Monday, September 22, 2014

José Mauricio Nunes Garcia, Afro-Brazilian Composer and Organist whose works are still performed and on CD, was born September 22, 1767

José Mauricio Nunes Garcia (1767-1830)

Sacred Music of José Mauricio Nunes Garcia; Missa de Sonhora da Conceição CPM 106; Credo em si bemol CPM 129; The University of Texas at Austin Chamber Singers; James Morrow, conductor; Longhorn Music LHM2007003 (2010).

José Mauricio Nunes Garcia (1767-1830) was an Afro-Brazilian composer and organist who was the grandson of slaves.  The Choral Public Domain Library provides a list of the composer's choral works at:

"Notes on the music on the University of Texas at Austin recording are by Ricardo Bernardes, musicologist and conductor. He is Editor of José Mauricio Nunes Garcia's Missa de Nossa Senhora da Conceição 1810

“The most important period of Brazilian colonial music production began in 1808 with the Portuguese royal family's arrival in Rio de Janeiro. This caused a ripple effect of urban sophistication in the city as it became the capital of an overseas empire. Prince Regent João VI, future king of Portugal, founded the National Library, the São João Opera Theater, and the Royal Chapel of Music.

“The Mass on this recording was composed in 1810, at which time the Royal Chapel had more than one hundred musicians comprising renowned Brazilian and Portuguese singers and instrumentalists, as well as Italian castrati. This group was conducted by José Mauricio Nunes Garcia (1767-1830) from 1808 to 1811 and then by the famous Portuguese composer Marcos Portugal, who arrived towards the end of Nunes Garcia's term as conductor. A deep transformation in the musical language of Brazilian composers, such as Nunes Garcia, caused a 'modernization' to occur in their compositions. By the time of his tenure at the Royal Chapel, Nunes Garcia's music was strongly influenced by Italian opera from the beginning of the 19th century, whose iconic composers included Paisiello and Cimarosa. Nunes Garcia's music was also tied to the musical life of Portugal through the compositions of Marcos Portugal and Antonio Leal Moreira, both well-known composers in Brazil.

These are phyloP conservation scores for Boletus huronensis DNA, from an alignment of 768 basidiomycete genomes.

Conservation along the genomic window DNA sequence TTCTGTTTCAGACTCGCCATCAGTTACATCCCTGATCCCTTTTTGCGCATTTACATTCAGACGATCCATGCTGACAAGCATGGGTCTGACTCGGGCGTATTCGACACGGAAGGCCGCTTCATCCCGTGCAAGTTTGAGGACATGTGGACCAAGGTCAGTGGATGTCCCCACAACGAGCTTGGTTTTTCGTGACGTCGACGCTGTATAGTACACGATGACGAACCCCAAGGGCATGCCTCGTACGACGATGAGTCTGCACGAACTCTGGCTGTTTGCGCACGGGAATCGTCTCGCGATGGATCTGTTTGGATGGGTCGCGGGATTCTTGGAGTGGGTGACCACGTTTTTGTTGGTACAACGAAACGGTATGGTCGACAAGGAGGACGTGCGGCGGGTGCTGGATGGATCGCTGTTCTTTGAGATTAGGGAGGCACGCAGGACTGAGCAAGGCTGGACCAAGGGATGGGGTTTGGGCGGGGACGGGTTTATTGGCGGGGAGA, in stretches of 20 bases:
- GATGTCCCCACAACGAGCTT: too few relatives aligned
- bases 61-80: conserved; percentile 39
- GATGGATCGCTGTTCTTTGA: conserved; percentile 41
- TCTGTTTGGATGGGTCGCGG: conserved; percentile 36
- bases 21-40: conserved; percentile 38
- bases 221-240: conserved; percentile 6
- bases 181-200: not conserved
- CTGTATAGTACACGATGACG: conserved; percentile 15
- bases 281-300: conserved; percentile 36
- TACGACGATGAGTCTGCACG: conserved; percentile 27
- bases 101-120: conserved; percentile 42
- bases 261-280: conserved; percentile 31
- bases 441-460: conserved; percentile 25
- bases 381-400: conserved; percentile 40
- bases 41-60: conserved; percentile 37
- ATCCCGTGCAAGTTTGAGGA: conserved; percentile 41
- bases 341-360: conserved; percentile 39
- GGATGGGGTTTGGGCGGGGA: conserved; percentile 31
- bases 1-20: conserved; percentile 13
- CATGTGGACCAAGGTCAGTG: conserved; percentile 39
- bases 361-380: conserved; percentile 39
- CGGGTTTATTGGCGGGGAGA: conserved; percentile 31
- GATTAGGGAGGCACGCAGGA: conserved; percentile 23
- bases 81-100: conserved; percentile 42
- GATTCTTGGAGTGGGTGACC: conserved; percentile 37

“The most emblematic, creative, and important work of this period is the Missa de Sonhora da Conceição (Mass of Our Lady of Conception) 1810, C.P.M. 106 (Portuguese abbreviation for Cleofe Person de Mattos's catalog of Nunes Garcia's works). Nunes Garcia put into practice all the techniques and coloristic possibilities of the orchestra he conducted. He also explored all the virtuosic possibilities of the excellent singers he had at his disposal. Different from the central European repertory, the structure of the musical Mass in the Italian, Brazilian and Portuguese 18th-century tradition was just the Kyrie and Gloria divided into several parts including both solo and choral movements. The other three parts of the ordinary Mass (Credo, Sanctus, and Agnus Dei) could be in plainchant or composed as another musical piece. The Credo em Si bemol C.P.M. 129 (Credo in B flat major), not dated and much shorter than the Kyrie and Gloria, was chosen for this recording because it is the only one of Nunes Garcia's works to feature the same orchestration and key relation as the Missa da Conceição. It is interesting that while in our edition the Kyrie and Gloria are 346 pages, the Credo (including Credo, Sanctus, and Agnus dei) is no more than 40."

No comments: